Tuesday, March 20, 2012

Fannie, Freddie Spark Greatest Home Sales Rush of the Decade

Fannie Mae, the nation's largest holder of residential mortgages, is taking a calculated risk in offering bulk sales of 2,490 owner-occupied foreclosed-on properties to the highest bidders.  The houses are packaged in eight regional pools. Credit Suisse is managing the sale for Fannie Mae.

The current market value of the properties is $320 million. In dollar terms, that is not a large number for Wall Street. But investors anticipate a future high return on the properties, higher than they currently are receiving on various bond offerings.

The offered units are only 2 percent of the 120,000 foreclosed properties that Fannie Mae had on its books on Jan. 1, 2012.

Freddie Mac has another 60,000 foreclosed properties in its portfolio. Together, the current market value of the 180,000 properties would be about $15 billion, both agencies have previously confirmed.

Until now, Freddie and Fannie Mae have stayed away from bulk sales because, they say, they can get better prices selling the homes one at a time.  Freddie Mac is not involved in the Fannie Mae bulk sale.

Florida, Arizona and Southern California house many of the properties.

The bid deadline is April 16. The deals have to close by May 21.

It could be the biggest home-sale surge of the decade.  It could also turn out to be another Wall Street debacle.

Wall Street likes the idea because the rented residences have the potential of offering better returns than are currently offered by mortgage bonds and investment-grade corporate bonds.

The rented Fannie Mae homes could deliver a return of 6 percent to 8 percent, according to some street insiders. Contrast that with mortgage bonds yielding about 3 percent and investment-grade corporate bonds returning 3.5 percent.  The numbers are from Barclays Capital U.S. Investment-Grade Index.

Barclays research also shows about 800,000 former owner-occupied homes are being converted to rentals each year. A total of 4.3 million previously owned homes changed hands last year.

Also tempting Wall Street investors at this time is the knowledge that rents are rising in many of the troubled residential markets while sales continue to stagnate.

Fannie Mae likes the idea because the pool sale could quickly decrease the number of homes-for-sale on the market, a boost for the nation's struggling economy.  Fannie Mae also thinks the bulk sale concept will work because the investors would have to promise not to re-sell the properties for several years.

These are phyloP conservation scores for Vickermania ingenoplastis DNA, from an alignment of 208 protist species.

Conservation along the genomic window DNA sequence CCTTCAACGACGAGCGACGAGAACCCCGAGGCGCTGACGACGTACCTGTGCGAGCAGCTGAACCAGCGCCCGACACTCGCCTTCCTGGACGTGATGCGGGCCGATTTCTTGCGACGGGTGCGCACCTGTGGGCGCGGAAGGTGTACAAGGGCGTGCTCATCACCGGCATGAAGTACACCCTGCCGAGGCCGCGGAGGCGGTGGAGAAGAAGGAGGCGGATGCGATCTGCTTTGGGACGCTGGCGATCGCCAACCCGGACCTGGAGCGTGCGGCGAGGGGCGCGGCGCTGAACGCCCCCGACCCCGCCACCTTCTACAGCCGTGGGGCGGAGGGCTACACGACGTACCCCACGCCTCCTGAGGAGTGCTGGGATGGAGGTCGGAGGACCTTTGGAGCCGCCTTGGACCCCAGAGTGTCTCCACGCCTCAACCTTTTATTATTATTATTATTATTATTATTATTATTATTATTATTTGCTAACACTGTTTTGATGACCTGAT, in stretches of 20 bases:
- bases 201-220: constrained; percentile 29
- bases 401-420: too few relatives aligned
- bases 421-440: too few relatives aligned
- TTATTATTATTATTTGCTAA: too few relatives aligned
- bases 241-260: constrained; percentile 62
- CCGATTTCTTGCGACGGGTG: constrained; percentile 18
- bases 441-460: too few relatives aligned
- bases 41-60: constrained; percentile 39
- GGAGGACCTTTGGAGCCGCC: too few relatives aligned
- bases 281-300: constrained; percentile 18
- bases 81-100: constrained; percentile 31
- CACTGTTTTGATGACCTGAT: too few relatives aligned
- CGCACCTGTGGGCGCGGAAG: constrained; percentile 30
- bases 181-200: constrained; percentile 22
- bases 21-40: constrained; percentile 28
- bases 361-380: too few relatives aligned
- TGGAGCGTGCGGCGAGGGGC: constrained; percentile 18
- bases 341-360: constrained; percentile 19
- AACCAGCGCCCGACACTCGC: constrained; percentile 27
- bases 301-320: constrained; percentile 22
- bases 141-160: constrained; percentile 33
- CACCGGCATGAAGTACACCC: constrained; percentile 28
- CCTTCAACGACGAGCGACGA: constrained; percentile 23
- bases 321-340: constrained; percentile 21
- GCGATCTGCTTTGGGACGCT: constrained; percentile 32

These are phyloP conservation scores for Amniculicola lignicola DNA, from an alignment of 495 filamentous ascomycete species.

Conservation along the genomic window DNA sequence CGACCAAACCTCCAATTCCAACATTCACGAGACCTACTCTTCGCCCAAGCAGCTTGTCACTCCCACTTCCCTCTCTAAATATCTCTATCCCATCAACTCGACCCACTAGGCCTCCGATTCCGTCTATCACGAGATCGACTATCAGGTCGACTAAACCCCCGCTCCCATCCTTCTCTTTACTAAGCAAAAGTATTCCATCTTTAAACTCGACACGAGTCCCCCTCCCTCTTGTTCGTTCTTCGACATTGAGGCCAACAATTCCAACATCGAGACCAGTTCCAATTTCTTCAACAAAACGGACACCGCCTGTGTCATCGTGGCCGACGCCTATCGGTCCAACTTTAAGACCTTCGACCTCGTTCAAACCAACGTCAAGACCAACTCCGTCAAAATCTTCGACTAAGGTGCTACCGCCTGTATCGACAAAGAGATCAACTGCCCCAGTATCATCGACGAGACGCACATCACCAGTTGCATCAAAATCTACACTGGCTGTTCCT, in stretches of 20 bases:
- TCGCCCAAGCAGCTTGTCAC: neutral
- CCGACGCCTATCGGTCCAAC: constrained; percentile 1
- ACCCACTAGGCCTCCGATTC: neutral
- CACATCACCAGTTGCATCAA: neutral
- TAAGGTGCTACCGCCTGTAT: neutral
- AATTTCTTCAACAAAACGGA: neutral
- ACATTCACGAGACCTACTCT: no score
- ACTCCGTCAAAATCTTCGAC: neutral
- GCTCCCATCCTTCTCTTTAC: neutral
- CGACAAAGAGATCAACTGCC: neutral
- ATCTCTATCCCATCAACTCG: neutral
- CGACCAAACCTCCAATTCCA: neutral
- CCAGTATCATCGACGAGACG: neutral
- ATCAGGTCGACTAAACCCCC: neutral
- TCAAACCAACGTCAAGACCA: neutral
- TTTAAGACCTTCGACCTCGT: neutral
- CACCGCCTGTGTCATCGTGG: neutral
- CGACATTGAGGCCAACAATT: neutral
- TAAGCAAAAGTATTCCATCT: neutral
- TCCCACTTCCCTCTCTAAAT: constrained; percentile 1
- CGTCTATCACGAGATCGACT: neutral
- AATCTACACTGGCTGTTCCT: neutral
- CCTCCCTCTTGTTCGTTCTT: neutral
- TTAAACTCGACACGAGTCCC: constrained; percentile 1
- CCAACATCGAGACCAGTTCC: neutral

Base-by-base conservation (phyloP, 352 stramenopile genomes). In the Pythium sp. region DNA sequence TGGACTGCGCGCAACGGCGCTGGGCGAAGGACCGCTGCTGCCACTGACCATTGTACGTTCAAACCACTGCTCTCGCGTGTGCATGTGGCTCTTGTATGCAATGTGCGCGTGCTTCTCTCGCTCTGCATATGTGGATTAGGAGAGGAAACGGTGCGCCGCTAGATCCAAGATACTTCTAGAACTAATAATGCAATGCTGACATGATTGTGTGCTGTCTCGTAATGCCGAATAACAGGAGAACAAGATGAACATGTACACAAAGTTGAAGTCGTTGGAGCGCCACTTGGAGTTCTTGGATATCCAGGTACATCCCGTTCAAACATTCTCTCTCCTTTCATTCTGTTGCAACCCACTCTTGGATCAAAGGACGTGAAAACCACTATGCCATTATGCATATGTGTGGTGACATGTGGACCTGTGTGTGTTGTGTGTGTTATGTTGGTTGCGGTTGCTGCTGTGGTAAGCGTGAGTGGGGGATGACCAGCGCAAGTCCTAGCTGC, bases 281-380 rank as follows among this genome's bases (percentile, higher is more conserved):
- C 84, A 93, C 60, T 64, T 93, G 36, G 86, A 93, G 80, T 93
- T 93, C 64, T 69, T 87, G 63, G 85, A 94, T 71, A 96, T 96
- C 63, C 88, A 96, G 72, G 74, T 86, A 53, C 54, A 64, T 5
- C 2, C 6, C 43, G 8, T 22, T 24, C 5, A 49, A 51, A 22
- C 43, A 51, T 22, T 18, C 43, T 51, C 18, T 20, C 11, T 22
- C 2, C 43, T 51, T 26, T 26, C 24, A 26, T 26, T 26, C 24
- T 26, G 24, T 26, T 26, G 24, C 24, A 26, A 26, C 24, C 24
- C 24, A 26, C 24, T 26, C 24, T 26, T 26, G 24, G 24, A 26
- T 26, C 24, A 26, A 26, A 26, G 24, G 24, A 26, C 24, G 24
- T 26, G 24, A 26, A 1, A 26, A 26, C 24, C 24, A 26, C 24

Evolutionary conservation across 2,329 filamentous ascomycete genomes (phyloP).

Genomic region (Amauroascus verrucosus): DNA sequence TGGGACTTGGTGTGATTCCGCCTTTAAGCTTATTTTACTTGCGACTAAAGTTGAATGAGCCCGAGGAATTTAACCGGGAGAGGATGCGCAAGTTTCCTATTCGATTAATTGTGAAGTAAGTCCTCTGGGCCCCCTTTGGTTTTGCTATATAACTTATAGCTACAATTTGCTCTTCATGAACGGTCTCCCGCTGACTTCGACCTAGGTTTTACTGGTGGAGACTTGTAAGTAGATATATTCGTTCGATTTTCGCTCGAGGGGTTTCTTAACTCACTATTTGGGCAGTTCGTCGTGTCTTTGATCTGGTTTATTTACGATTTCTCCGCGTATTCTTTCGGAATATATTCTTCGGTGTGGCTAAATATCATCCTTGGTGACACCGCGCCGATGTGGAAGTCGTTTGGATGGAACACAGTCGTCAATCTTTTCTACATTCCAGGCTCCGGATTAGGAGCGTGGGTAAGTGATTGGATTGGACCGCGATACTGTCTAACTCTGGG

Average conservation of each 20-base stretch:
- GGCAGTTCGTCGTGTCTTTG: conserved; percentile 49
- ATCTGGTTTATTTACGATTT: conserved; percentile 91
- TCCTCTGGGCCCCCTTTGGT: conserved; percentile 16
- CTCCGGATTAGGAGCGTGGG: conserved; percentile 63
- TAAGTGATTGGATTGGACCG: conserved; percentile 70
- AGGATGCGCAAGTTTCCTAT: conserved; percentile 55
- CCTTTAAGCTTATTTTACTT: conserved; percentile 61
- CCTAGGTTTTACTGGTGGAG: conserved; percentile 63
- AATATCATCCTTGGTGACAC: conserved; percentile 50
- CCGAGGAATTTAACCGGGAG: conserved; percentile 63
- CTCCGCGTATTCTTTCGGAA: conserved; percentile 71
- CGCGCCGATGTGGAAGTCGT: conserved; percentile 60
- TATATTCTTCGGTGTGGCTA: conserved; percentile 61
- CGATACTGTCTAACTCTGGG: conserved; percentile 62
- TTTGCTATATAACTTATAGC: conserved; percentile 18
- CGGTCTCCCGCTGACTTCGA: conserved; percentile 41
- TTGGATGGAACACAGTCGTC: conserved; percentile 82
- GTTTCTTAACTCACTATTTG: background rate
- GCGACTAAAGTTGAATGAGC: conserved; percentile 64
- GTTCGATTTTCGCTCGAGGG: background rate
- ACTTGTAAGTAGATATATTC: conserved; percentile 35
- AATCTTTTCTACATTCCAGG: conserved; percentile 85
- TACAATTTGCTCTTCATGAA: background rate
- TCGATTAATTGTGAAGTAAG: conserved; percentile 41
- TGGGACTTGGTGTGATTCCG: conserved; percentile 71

What Fannie Mae doesn't like about the sale is that the bids may come in at a ridiculously low number and take away any profit or break-even advantage it might otherwise have enjoyed with single-family sales.

Buyers have demanded steep discounts from Fannie Mae on some of the properties it previously offered. If that happens again this time, Fannie Mae is expected to bow out of any planned future bulk sale offerings.

Last year, Fannie sold more than 240,000 homes to buyers looking for a home to live in or to small investors who would either rent or resell them.

According to its own figures, Fannie Mae last year lost about 35 cents on every $1 of debt that went through foreclosure. Contrast that with many banks getting more than 90 cents on the dollar selling through regular real-estate listings, according to industry analysts.

Big-name Wall Street players already are lining up for the sale.  They include Omaha's legendary financier Warren Buffett; Lewis Ranieri, another Wall Street legend and mortgage bond-packaging pioneer; New York City's Amherst Securities Group, Paulson & Co. and Colony Capital LLC; Rialto Capital Management LLC of Miami; and American Residential Properties of Scottsdale, AZ.

In a widely-publicized TV interview last month on CNBC, Buffett said he is ready to buy up "a couple hundred thousand" already-rented and owner-occupied single family homes if the buying process was not too difficult or had many strings attached to the deal.
Posted by Alex Finkelstein 03/20/12 8:03 AM ESTAuthor Bio

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